1. PortlandChic · ·

        thank you, i do believe i have struggled with SIBO for several years. i’d never heard it put quite like that before “good bacteria in the wrong places” but it would seem to make sense.
        while i still do not tolerate mucilage well, i am maybe a bit less sensitive to it than a year ago and also *hopefully* resolved the SIBO. whats helped the most was several rounds of Grapefruit Seed Extract (GSE), supported longterm by acidic ferments/probiotics and supplementary HCL + broad spectrum digestive enzymes.
        i have naturally low stomach acid. i wonder if that specifically contraindicates high mucilage foods? with or without SIBO a factor.

      2. Corners of the Mouth · ·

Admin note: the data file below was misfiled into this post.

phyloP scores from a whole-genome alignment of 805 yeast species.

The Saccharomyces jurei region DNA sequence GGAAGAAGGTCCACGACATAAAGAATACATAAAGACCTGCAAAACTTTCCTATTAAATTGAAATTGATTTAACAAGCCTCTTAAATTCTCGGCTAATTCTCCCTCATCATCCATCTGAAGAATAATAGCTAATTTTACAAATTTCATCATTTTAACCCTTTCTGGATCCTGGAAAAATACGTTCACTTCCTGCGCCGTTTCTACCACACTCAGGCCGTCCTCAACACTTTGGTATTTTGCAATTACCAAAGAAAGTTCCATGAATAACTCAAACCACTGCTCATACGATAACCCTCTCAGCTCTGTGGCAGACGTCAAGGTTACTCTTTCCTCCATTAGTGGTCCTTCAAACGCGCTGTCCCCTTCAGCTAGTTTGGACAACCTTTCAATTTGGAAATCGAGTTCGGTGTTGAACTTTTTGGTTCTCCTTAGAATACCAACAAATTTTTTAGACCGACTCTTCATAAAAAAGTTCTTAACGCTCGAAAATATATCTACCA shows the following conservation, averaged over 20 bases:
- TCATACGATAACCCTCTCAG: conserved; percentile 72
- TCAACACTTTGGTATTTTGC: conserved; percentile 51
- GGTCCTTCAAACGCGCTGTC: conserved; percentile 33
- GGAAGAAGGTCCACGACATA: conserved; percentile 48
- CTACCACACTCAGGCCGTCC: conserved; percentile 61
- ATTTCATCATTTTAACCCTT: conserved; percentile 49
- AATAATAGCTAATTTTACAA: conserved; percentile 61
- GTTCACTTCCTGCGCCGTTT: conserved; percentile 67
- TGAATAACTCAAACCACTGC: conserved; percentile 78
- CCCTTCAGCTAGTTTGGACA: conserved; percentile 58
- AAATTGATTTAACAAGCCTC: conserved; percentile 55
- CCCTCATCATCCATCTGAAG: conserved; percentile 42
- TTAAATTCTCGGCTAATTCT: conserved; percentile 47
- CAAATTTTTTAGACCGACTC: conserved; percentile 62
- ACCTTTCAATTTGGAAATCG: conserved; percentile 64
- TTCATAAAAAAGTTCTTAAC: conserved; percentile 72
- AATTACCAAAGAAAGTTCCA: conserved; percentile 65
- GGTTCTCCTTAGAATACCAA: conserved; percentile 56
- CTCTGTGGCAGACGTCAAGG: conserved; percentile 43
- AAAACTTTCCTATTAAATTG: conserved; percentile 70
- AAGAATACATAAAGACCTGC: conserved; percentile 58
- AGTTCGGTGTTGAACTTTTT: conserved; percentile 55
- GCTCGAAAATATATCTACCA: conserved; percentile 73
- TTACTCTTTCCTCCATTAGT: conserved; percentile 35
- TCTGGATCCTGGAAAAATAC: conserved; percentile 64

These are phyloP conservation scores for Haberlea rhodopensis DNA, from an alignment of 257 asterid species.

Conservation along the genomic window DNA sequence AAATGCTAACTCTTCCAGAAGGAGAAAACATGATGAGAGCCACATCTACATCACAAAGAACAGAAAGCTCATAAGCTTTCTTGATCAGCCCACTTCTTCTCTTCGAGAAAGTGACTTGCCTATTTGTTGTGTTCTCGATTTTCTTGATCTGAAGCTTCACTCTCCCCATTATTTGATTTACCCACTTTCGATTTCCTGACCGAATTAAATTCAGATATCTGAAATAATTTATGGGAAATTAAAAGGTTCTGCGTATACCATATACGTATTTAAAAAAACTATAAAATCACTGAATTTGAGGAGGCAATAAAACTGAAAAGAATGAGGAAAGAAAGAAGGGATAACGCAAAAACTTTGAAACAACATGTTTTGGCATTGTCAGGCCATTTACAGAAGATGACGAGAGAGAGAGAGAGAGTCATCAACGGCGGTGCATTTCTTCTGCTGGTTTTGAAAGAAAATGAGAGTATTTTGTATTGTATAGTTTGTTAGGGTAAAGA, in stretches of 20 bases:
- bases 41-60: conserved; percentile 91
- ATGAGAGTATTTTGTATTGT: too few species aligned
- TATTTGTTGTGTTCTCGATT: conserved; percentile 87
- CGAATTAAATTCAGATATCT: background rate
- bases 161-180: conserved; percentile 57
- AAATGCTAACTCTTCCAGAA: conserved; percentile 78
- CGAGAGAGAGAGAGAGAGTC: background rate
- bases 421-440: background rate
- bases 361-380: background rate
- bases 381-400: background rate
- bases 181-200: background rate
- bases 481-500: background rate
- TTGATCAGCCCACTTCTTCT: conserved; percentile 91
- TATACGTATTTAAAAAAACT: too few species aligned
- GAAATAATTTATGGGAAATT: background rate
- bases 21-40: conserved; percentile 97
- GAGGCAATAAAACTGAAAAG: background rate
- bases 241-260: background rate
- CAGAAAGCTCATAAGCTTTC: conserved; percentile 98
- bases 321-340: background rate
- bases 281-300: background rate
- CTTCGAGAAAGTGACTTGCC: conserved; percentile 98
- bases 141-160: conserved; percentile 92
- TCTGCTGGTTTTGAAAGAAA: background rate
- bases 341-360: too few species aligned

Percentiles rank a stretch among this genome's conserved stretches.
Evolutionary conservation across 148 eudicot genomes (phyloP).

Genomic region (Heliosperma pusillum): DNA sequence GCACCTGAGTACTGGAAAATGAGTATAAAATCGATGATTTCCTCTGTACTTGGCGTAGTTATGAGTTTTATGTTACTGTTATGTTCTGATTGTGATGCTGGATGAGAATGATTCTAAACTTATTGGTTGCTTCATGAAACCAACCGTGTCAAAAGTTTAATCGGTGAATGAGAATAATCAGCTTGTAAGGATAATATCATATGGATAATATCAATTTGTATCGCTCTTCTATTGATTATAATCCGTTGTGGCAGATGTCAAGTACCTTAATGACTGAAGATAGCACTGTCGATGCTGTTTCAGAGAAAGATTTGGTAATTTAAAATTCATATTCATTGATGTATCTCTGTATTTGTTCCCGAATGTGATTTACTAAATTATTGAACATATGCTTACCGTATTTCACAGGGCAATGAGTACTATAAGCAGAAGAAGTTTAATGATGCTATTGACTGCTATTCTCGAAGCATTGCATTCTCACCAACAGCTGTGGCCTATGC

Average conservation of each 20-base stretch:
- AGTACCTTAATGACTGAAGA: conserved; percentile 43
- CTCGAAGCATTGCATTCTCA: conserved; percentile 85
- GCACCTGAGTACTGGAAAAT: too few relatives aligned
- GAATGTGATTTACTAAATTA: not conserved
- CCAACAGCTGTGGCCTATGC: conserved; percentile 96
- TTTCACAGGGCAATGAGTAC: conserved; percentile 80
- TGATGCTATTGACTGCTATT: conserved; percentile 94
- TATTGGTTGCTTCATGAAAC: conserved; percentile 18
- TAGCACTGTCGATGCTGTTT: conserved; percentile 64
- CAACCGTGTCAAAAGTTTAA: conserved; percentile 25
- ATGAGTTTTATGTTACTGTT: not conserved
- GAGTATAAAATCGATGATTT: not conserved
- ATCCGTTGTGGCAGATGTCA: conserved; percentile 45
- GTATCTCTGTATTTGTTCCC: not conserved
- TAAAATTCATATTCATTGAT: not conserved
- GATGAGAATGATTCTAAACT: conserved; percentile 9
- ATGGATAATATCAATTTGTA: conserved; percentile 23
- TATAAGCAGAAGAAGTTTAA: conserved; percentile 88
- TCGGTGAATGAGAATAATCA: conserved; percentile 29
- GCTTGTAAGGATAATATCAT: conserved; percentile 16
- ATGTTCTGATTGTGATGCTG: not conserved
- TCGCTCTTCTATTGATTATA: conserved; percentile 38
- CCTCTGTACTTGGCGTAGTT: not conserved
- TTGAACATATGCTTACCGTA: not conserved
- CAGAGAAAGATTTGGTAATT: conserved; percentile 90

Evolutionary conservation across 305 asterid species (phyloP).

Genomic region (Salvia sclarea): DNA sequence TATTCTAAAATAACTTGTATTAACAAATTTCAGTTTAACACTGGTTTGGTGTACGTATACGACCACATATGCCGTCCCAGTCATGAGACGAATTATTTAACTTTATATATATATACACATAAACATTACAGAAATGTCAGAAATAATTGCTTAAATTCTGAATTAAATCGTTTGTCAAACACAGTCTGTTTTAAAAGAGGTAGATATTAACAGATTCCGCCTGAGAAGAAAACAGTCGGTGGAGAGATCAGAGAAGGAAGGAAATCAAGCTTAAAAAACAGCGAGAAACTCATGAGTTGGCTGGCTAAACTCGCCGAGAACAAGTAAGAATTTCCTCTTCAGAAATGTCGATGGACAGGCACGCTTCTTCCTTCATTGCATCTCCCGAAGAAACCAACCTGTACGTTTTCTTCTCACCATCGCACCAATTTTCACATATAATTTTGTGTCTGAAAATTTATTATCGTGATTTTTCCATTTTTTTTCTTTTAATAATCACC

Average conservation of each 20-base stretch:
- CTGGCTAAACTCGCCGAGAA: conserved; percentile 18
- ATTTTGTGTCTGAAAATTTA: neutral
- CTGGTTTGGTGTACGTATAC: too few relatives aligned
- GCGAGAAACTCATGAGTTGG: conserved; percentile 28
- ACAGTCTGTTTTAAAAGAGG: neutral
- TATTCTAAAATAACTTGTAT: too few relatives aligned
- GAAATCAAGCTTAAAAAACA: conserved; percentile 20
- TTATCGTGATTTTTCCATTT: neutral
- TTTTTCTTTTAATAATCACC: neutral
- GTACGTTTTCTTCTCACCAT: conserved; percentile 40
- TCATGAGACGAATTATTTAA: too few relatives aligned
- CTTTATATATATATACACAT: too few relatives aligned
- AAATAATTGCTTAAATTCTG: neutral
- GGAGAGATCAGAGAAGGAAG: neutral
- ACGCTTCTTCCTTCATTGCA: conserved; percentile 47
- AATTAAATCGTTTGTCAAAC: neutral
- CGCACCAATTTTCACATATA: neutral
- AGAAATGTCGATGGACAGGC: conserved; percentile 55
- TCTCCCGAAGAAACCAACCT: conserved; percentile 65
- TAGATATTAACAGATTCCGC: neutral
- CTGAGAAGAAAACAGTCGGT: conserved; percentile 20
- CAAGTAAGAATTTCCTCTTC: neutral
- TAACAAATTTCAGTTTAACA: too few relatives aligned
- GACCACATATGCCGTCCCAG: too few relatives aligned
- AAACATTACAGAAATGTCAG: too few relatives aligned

Low stomach acid allows SIBO or other intestinal malfunctions to occur. Mucilage is bad for SIBO, but good for most of the other intestinal malfunctions that may be caused by low stomach acid. You can call Corners Tuesday – Friday afternoon at 707-937-5345 to speak to a health consultant. Thanks, Anna

  2. l s price · · Reply

    I would like to see a reply to the previous post as I have just had nausea and stomachs cramps after first use of chia seeds. Others seem to have a similar reaction.

    1. Corners of the Mouth · · Reply

      I would recommend you see a health practitioner who is familiar with a condition called SIBO. The mucilage Karin is discussing helps to feed good bacteria which is helpful for many conditions, but not all. Some people have an overgrowth of this ‘good’ bacteria in the wrong place and when the ‘good’ bacteria is fed with mucilage it causes discomfort. Thanks, Anna